SARS-CoV-2 Omicron (B.1.1.529) Infection of Wild White-Tailed Deer in New York City

Kurt J. Vandegrift, Michele Yon, Meera Surendran Nair, Abhinay Gontu, Santhamani Ramasamy, Saranya Amirthalingam, Sabarinath Neerukonda, Ruth H. Nissly, Shubhada K. Chothe, Padmaja Jakka, Lindsey LaBella, Nicole Levine, Sophie Rodriguez, Chen Chen, Veda Sheersh Boorla, Tod Stuber, Jason R. Boulanger, Nathan Kotschwar, Sarah Grimké Aucoin, Richard SimonKatrina L. Toal, Randall J. Olsen, James J. Davis, Dashzeveg Bold, Natasha N. Gaudreault, Krishani Dinali Perera, Yunjeong Kim, Kyeong Ok Chang, Costas D. Maranas, Juergen A. Richt, James M. Musser, Peter J. Hudson, Vivek Kapur, Suresh V. Kuchipudi

Research output: Contribution to journalArticlepeer-review

13 Scopus citations


There is mounting evidence of SARS-CoV-2 spillover from humans into many domestic, companion, and wild animal species. Research indicates that humans have infected white-tailed deer, and that deer-to-deer transmission has occurred, indicating that deer could be a wildlife reservoir and a source of novel SARS-CoV-2 variants. We examined the hypothesis that the Omicron variant is actively and asymptomatically infecting the free-ranging deer of New York City. Between December 2021 and February 2022, 155 deer on Staten Island, New York, were anesthetized and examined for gross abnormalities and illnesses. Paired nasopharyngeal swabs and blood samples were collected and analyzed for the presence of SARS-CoV-2 RNA and antibodies. Of 135 serum samples, 19 (14.1%) indicated SARS-CoV-2 exposure, and 11 reacted most strongly to the wild-type B.1 lineage. Of the 71 swabs, 8 were positive for SARS-CoV-2 RNA (4 Omicron and 4 Delta). Two of the animals had active infections and robust neutralizing antibodies, revealing evidence of reinfection or early seroconversion in deer. Variants of concern continue to circulate among and may reinfect US deer populations, and establish enzootic transmission cycles in the wild: this warrants a coordinated One Health response, to proactively surveil, identify, and curtail variants of concern before they can spill back into humans.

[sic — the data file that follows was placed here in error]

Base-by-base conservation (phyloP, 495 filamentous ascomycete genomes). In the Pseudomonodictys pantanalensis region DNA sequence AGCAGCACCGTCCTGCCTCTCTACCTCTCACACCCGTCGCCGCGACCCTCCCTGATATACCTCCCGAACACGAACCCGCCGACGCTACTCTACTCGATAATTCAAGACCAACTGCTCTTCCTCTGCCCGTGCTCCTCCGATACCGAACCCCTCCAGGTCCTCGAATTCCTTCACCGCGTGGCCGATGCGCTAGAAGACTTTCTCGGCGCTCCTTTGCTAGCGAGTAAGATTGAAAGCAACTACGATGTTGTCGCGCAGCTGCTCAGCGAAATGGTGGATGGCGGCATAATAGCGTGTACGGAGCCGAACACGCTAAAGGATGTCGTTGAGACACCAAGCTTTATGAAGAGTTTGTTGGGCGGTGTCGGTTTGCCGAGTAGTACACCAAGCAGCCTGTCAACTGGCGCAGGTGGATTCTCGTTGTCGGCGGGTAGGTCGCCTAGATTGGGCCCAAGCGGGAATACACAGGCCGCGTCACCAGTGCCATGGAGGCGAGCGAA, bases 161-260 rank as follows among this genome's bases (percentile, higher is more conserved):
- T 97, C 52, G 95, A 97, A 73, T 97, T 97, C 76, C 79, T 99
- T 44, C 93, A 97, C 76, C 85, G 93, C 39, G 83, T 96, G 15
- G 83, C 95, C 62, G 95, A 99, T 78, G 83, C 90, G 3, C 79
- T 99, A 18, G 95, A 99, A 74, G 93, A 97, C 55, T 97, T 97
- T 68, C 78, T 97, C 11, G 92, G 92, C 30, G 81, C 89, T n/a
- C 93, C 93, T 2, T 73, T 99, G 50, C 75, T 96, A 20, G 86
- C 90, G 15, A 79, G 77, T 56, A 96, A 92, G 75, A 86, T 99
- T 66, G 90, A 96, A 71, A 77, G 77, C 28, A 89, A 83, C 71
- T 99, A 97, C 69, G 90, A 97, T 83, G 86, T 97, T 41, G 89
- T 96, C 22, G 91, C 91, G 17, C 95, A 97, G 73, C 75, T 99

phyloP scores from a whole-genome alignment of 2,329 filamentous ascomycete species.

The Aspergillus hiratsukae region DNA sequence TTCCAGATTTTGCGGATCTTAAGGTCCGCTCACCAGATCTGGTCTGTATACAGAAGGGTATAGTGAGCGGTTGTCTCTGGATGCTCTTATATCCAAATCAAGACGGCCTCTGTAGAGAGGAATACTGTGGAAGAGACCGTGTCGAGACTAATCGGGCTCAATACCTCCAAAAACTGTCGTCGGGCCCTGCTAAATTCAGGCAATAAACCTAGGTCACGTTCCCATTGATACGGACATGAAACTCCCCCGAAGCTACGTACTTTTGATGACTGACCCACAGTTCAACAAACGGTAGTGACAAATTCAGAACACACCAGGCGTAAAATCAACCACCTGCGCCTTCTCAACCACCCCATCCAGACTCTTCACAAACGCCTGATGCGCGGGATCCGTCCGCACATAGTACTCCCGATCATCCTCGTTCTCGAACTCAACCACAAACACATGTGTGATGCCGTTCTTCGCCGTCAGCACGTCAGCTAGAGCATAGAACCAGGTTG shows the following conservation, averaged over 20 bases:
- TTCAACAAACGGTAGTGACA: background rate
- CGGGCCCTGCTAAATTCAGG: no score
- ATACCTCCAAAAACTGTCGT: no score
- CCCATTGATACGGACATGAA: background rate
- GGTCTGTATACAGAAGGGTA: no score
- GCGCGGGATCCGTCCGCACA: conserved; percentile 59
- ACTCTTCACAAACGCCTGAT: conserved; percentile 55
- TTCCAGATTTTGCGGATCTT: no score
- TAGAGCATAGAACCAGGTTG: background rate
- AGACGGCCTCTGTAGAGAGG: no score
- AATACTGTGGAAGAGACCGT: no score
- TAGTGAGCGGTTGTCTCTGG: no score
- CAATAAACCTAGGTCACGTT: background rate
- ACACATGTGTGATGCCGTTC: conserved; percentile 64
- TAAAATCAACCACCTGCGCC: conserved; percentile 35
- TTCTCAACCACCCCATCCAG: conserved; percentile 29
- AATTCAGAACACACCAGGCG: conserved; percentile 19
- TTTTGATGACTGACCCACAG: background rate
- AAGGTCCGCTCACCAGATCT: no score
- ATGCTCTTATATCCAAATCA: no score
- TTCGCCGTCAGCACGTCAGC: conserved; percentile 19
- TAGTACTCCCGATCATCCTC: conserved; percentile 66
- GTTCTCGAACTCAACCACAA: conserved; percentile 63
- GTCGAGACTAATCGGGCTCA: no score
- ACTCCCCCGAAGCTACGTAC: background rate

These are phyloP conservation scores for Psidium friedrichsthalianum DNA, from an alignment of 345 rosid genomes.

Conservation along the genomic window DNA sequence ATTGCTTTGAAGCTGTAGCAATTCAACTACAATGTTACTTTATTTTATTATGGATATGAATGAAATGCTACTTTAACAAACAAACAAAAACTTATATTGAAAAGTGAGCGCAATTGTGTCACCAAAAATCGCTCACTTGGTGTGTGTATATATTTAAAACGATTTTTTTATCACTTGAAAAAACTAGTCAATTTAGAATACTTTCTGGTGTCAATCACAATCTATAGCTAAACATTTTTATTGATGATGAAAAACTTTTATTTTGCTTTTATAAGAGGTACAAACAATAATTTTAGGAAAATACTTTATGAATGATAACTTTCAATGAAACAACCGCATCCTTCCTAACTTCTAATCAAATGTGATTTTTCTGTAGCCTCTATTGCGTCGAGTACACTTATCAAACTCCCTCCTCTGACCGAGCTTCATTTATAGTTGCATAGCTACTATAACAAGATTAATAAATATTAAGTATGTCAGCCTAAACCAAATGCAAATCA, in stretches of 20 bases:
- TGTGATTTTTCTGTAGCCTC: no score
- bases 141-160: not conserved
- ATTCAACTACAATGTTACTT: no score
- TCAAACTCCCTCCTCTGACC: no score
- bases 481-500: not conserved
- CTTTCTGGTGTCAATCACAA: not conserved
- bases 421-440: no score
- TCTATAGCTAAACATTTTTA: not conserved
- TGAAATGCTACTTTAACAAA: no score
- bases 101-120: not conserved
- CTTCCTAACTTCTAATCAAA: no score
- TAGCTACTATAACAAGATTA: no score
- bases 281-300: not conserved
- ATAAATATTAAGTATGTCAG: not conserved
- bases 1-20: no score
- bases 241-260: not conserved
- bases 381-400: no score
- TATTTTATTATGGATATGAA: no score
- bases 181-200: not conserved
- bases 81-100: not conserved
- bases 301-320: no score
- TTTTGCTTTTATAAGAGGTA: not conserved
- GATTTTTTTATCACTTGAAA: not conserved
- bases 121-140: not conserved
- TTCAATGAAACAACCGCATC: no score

Original languageEnglish (US)
Article number2770
Issue number12
StatePublished - Dec 2022


  • Odocoileus virginianus
  • SARS-CoV-2
  • disease ecology
  • enzootic transmission
  • omicron
  • reinfection
  • reservoir competence
  • spillover
  • variant of concern
  • white-tailed deer
  • zoonotic

ASJC Scopus subject areas

  • Infectious Diseases
  • Virology


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